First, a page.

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Ge-Moo-Mics

A bull by the name of Badger-Bluff Fanny Freddie has been scientifically declared to be the best bull ever bred, says The Atlantic's Alexis Madrigal. Born in 2004, he already has 346 daughters, and his semen has become a "hot commodity," Madrigal says. "In January of 2009, before he had a single daughter producing milk, the United States Department of Agriculture took a look at his lineage and more than 50,000 markers on his genome and declared him the best bull in the land," he adds.

The dairy industry has been changed by data-driven predictions, and dairy scientists have become the "Gregor Mendels" of the 21st century, Madrigal says. Dairy farmers keep thorough records on the traits of their animals, and breeders have been able to choose a small number of key desirable traits to breed into the animals. "We're at the cusp of a new era in which genomic data starts to compress the cycle of trait improvement, accelerating our path towards the perfect milk-production machine, also known as the Holstein dairy cow," Madrigal adds. In fact, he says, breeders can choose between "genomic bulls" that have been rated solely on their genes, and "proven bulls" that have data from dairy farms and breeders backing them up. So far, it seems that the genomic bulls are producing better results than the bulls bred in the traditional manner.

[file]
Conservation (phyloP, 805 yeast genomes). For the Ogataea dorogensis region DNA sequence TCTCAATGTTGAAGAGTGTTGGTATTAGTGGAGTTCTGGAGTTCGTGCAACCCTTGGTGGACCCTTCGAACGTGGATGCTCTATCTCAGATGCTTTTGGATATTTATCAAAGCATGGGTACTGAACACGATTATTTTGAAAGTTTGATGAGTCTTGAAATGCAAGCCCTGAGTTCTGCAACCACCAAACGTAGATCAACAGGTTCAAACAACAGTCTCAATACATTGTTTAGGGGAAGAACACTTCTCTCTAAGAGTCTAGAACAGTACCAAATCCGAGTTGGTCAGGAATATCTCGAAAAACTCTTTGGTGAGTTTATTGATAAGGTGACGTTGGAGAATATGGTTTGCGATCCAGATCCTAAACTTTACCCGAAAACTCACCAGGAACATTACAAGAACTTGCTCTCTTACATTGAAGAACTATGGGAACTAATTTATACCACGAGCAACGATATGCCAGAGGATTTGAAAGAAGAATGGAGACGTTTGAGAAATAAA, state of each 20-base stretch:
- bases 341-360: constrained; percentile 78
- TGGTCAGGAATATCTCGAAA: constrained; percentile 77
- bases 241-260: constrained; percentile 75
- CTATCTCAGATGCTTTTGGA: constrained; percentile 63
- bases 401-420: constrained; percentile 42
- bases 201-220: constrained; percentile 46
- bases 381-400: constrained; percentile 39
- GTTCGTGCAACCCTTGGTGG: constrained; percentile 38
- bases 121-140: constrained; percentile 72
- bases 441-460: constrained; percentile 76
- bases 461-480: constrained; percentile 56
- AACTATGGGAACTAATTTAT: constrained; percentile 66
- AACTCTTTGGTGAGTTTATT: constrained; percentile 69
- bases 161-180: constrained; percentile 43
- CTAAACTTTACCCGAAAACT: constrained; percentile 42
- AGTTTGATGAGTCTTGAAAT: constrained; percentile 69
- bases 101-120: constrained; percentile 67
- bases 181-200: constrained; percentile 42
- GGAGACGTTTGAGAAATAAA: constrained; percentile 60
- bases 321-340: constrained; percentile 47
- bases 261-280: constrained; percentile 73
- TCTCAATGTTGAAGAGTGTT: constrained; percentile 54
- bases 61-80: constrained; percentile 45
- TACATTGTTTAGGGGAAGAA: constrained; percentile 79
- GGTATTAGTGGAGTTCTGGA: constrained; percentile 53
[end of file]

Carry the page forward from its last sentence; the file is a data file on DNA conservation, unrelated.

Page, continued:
The Scan

Renewed Gain-of-Function Worries

The New York Times writes that the pandemic is renewing concerns about gain-of-function research.

Who's Getting the Patents?

A trio of researchers has analyzed gender trends in biomedical patents issued between 1976 and 2010 in the US, New Scientist reports.

Other Uses

CBS Sunday Morning looks at how mRNA vaccine technology could be applied beyond SARS-CoV-2.

PLOS Papers Present Analysis of Cervicovaginal Microbiome, Glycosylation in Model Archaea, More

In PLOS this week: functional potential of the cervicovaginal microbiome, glycosylation patterns in model archaea, and more.